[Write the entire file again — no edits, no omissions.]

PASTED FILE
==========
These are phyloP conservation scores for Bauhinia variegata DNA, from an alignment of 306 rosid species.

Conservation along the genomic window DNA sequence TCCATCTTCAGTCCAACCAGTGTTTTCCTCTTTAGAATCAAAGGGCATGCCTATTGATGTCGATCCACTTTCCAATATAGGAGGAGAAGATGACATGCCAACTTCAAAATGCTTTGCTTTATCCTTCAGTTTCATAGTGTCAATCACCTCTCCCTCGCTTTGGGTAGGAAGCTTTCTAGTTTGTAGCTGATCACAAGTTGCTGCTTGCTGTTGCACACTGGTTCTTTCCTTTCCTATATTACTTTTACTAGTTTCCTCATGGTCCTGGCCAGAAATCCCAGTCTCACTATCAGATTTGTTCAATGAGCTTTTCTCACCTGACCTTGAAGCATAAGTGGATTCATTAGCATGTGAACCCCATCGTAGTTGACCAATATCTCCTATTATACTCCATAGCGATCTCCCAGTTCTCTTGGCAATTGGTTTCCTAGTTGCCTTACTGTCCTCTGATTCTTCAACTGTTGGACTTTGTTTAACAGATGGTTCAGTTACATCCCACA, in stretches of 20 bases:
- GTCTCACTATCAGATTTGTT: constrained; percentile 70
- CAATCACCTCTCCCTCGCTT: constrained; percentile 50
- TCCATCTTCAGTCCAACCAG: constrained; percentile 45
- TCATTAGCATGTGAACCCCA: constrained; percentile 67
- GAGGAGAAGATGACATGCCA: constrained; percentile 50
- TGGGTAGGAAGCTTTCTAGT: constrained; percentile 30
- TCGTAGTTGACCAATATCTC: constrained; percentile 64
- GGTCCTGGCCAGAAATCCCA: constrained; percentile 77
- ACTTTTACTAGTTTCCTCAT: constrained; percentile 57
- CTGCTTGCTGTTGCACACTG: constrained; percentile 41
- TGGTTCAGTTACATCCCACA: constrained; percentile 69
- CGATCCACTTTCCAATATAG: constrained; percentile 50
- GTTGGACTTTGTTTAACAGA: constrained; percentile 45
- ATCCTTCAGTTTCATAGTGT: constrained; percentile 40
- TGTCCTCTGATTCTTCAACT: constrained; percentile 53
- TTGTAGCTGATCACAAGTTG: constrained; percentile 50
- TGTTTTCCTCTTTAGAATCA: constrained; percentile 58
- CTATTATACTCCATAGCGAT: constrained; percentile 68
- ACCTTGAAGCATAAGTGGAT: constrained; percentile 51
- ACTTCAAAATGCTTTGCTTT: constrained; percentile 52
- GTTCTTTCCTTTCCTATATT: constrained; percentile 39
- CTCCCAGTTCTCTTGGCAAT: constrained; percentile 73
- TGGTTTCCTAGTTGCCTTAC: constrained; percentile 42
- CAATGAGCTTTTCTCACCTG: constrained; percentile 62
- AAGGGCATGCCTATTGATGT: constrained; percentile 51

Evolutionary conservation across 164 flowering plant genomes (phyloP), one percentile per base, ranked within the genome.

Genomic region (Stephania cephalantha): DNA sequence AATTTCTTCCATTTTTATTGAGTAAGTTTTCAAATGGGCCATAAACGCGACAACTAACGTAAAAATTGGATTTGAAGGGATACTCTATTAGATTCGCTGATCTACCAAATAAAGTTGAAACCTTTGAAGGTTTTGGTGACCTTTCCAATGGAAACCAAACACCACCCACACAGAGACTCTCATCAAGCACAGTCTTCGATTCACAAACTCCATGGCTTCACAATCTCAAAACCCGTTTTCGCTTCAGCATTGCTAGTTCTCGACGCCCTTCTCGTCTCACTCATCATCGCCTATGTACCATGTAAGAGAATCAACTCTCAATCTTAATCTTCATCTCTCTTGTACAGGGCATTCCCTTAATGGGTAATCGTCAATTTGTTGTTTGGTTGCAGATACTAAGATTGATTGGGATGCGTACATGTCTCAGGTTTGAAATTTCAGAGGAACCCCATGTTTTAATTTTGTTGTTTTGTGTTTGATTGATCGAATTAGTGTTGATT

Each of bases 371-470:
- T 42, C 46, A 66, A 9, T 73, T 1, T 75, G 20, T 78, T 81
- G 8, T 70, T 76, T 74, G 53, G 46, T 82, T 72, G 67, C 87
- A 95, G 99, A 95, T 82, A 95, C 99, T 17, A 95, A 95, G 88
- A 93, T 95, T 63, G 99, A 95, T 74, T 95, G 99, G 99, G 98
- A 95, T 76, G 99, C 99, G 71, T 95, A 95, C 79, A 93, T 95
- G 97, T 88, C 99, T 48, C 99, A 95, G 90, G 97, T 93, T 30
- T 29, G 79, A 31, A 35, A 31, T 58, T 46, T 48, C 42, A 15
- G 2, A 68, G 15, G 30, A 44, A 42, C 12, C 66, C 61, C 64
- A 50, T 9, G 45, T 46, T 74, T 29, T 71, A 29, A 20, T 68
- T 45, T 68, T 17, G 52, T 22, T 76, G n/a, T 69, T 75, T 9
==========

These are phyloP conservation scores for Bauhinia variegata DNA, from an alignment of 306 rosid species.

Conservation along the genomic window DNA sequence TCCATCTTCAGTCCAACCAGTGTTTTCCTCTTTAGAATCAAAGGGCATGCCTATTGATGTCGATCCACTTTCCAATATAGGAGGAGAAGATGACATGCCAACTTCAAAATGCTTTGCTTTATCCTTCAGTTTCATAGTGTCAATCACCTCTCCCTCGCTTTGGGTAGGAAGCTTTCTAGTTTGTAGCTGATCACAAGTTGCTGCTTGCTGTTGCACACTGGTTCTTTCCTTTCCTATATTACTTTTACTAGTTTCCTCATGGTCCTGGCCAGAAATCCCAGTCTCACTATCAGATTTGTTCAATGAGCTTTTCTCACCTGACCTTGAAGCATAAGTGGATTCATTAGCATGTGAACCCCATCGTAGTTGACCAATATCTCCTATTATACTCCATAGCGATCTCCCAGTTCTCTTGGCAATTGGTTTCCTAGTTGCCTTACTGTCCTCTGATTCTTCAACTGTTGGACTTTGTTTAACAGATGGTTCAGTTACATCCCACA, in stretches of 20 bases:
- GTCTCACTATCAGATTTGTT: constrained; percentile 70
- CAATCACCTCTCCCTCGCTT: constrained; percentile 50
- TCCATCTTCAGTCCAACCAG: constrained; percentile 45
- TCATTAGCATGTGAACCCCA: constrained; percentile 67
- GAGGAGAAGATGACATGCCA: constrained; percentile 50
- TGGGTAGGAAGCTTTCTAGT: constrained; percentile 30
- TCGTAGTTGACCAATATCTC: constrained; percentile 64
- GGTCCTGGCCAGAAATCCCA: constrained; percentile 77
- ACTTTTACTAGTTTCCTCAT: constrained; percentile 57
- CTGCTTGCTGTTGCACACTG: constrained; percentile 41
- TGGTTCAGTTACATCCCACA: constrained; percentile 69
- CGATCCACTTTCCAATATAG: constrained; percentile 50
- GTTGGACTTTGTTTAACAGA: constrained; percentile 45
- ATCCTTCAGTTTCATAGTGT: constrained; percentile 40
- TGTCCTCTGATTCTTCAACT: constrained; percentile 53
- TTGTAGCTGATCACAAGTTG: constrained; percentile 50
- TGTTTTCCTCTTTAGAATCA: constrained; percentile 58
- CTATTATACTCCATAGCGAT: constrained; percentile 68
- ACCTTGAAGCATAAGTGGAT: constrained; percentile 51
- ACTTCAAAATGCTTTGCTTT: constrained; percentile 52
- GTTCTTTCCTTTCCTATATT: constrained; percentile 39
- CTCCCAGTTCTCTTGGCAAT: constrained; percentile 73
- TGGTTTCCTAGTTGCCTTAC: constrained; percentile 42
- CAATGAGCTTTTCTCACCTG: constrained; percentile 62
- AAGGGCATGCCTATTGATGT: constrained; percentile 51

Evolutionary conservation across 164 flowering plant genomes (phyloP), one percentile per base, ranked within the genome.

Genomic region (Stephania cephalantha): DNA sequence AATTTCTTCCATTTTTATTGAGTAAGTTTTCAAATGGGCCATAAACGCGACAACTAACGTAAAAATTGGATTTGAAGGGATACTCTATTAGATTCGCTGATCTACCAAATAAAGTTGAAACCTTTGAAGGTTTTGGTGACCTTTCCAATGGAAACCAAACACCACCCACACAGAGACTCTCATCAAGCACAGTCTTCGATTCACAAACTCCATGGCTTCACAATCTCAAAACCCGTTTTCGCTTCAGCATTGCTAGTTCTCGACGCCCTTCTCGTCTCACTCATCATCGCCTATGTACCATGTAAGAGAATCAACTCTCAATCTTAATCTTCATCTCTCTTGTACAGGGCATTCCCTTAATGGGTAATCGTCAATTTGTTGTTTGGTTGCAGATACTAAGATTGATTGGGATGCGTACATGTCTCAGGTTTGAAATTTCAGAGGAACCCCATGTTTTAATTTTGTTGTTTTGTGTTTGATTGATCGAATTAGTGTTGATT

Each of bases 371-470:
- T 42, C 46, A 66, A 9, T 73, T 1, T 75, G 20, T 78, T 81
- G 8, T 70, T 76, T 74, G 53, G 46, T 82, T 72, G 67, C 87
- A 95, G 99, A 95, T 82, A 95, C 99, T 17, A 95, A 95, G 88
- A 93, T 95, T 63, G 99, A 95, T 74, T 95, G 99, G 99, G 98
- A 95, T 76, G 99, C 99, G 71, T 95, A 95, C 79, A 93, T 95
- G 97, T 88, C 99, T 48, C 99, A 95, G 90, G 97, T 93, T 30
- T 29, G 79, A 31, A 35, A 31, T 58, T 46, T 48, C 42, A 15
- G 2, A 68, G 15, G 30, A 44, A 42, C 12, C 66, C 61, C 64
- A 50, T 9, G 45, T 46, T 74, T 29, T 71, A 29, A 20, T 68
- T 45, T 68, T 17, G 52, T 22, T 76, G n/a, T 69, T 75, T 9